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1945 The winter of starvation takes its toll
Noorder Amstellaan
Rivierenbuurt neighbourhood
Noorder Amstellaan
Rivierenbuurt neighbourhood [+] Enlarge map [-] Reduce map
© Beeldbank WO2 / Verzetsmuseum Amsterdam / Sem Presser/J. de Jong

Nol Escher - ‘Queuing, queuing…especially for the soup kitchen’

‘Queuing, always queuing. Everywhere you see people queuing. For bread (only on Tuesdays, Thursdays and Saturdays) for a bunch of radish at van Zanten's in the Maasstraat, for milk; but mostly for the soup kitchen. Our soup kitchen is in the small park. From our window we can see everything. First there are three or four people, half an hour later there are twenty and that means I need to go outside in twenty minutes time because that’s when the handcart will arrive. Or not. Leave home too early then you have to wait too long, leave later and you also have to wait too long. I stand there holding saucepans. We shuffle forward.

The woman standing in front of me was standing behind me a minute ago. The old man with the strange hat too. Damn! I’m not paying attention. Keep up. But it’s horrible having to stand so close to someone’s dirty back in front of me. The people ladling out soup are spotted. I hold the eight coupons tight. A man passes with a full pan of soup. ‘What soup is it today?’ asks everyone. ‘Water with a bit of colour.’ He answers with a laugh. Only four in front of me now. It’s nearly my turn. Nobody can push in now. I hear the huge soup ladle scraping over the bottom of the pan. As I hold my pan up the man says. ‘There’s no more.’ I go home. My stomach rumbles.’


Source: Extract from Nol Escher, Trompetten in de verte: een novelle, written by Emilie Escher, daughter of the author Nol Escher.

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1938 Many Jewish refugees after Kristallnacht

Many Jewish refugees flee to the Netherlands after Kristallnacht. Princess Juliana also feels connected to the Jewish community. But while more attention is drawn to the admittance of more Jews, NSB members threaten more intervention.

1940 Amsterdam occupied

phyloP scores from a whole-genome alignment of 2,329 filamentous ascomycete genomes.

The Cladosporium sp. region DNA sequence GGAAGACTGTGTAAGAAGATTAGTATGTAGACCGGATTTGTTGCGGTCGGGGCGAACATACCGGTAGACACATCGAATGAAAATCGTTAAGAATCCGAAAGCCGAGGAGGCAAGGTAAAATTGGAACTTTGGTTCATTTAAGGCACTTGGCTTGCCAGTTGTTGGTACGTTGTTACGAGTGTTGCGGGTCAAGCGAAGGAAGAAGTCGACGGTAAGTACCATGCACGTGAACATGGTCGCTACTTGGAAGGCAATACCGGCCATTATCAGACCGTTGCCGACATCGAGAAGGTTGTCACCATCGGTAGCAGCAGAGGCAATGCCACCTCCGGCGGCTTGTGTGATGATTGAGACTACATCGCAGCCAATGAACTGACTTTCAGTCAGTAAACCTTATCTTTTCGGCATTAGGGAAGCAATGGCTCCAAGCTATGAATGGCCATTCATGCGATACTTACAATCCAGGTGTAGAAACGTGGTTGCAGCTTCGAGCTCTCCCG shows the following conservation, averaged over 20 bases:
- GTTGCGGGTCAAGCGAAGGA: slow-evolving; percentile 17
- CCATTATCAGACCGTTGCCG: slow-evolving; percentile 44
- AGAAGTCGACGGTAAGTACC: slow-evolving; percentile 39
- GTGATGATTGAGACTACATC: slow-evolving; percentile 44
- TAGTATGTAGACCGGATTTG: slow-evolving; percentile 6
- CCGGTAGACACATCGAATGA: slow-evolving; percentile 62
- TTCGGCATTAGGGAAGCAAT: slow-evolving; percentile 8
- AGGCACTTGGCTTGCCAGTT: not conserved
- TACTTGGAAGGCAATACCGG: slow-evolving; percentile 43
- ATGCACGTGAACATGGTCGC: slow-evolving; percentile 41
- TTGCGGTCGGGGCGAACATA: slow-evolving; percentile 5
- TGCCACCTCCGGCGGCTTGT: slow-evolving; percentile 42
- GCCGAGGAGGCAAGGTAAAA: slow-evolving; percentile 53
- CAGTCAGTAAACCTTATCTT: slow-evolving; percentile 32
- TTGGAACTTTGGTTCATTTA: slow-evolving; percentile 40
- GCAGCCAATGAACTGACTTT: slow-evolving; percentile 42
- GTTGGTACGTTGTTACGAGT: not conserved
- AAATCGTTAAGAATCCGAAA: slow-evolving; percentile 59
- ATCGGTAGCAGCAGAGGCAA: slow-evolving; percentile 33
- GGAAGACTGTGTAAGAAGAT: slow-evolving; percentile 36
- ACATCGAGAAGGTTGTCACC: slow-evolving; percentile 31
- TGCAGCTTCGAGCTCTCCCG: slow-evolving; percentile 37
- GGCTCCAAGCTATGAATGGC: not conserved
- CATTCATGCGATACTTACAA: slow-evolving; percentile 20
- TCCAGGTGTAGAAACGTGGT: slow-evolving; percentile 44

Nothing changes too much for the Frank family in the beginning. Opekta moves to the Prinsengracht. During air raids bombs cause death and injury in Amsterdam.

1940  Amsterdam occupied

1941 Jews allowed to do and less

It starts with a cinema ban but rapidly Jews are banned from virtually all public places. Jewish children must attend separate schools. This also applies to Anne and Margot Frank.

1941  Jews allowed to do and less

1942 It becomes more dangerous for Jews

On her thirteenth birthday Anne Frank receives a diary. A few days later she writes about the situation in Amsterdam. The introduction of the Jewish star and the raids. In July the Frank family goes into hiding.

1942  It becomes more dangerous for Jews

1943 Deportations and attacks

While the Frank family is in hiding thousands of Jews are deported from Amsterdam. The resistance tries to hinder the deportations by attacks including one on the Public Registry. It doesn’t stop them.

1943  Deportations and attacks

1944 Discovered and arrested

On 4 August the people in hiding in the secret annex are discovered and arrested. From Westerbork they are taken to Auschwitz. When the Allies land in the south of the Netherlands there is hope that the country will be liberated. German soldiers and NSB members flee the country after Dolle Dinsdag (‘Mad Tuesday’).

1944  Discovered and arrested

1945 Joy and sadness

A celebration at the Dam on 7 May is ruined when people are killed after German soldiers shoot at the crowd. On 8 May Amsterdam is officially liberated. Otto Frank returns. He knows that Edith is dead. He only hears later that his two daughters have not survived.

1945  Joy and sadness

1946 Slowly the threads are picked up again

On 3 May 1946 the first official commemoration for those who died during the war is held. Anne Frank’s diary is published on 25 June 1947. Life in Amsterdam slowly gets back to normal. Of the 70,000 Jews who lived in the city in 1940 only 10,000 have survived the war.

1950 Lasting memory

Even five years after the liberation the reverberations from the war are still clearly noticeable. The Jewish community thanks Amsterdam for the help given to Jews with a monument.

1950  Lasting memory
  • 1950
  • To those who protected the Dutch Jews during the years of the occupation. Protected by your love. Encouraged by your resistance. Mourning with you.

    Part of the citation on the monument ‘Jewish Gratitude’
  • picture:Once a year, two minutes silence

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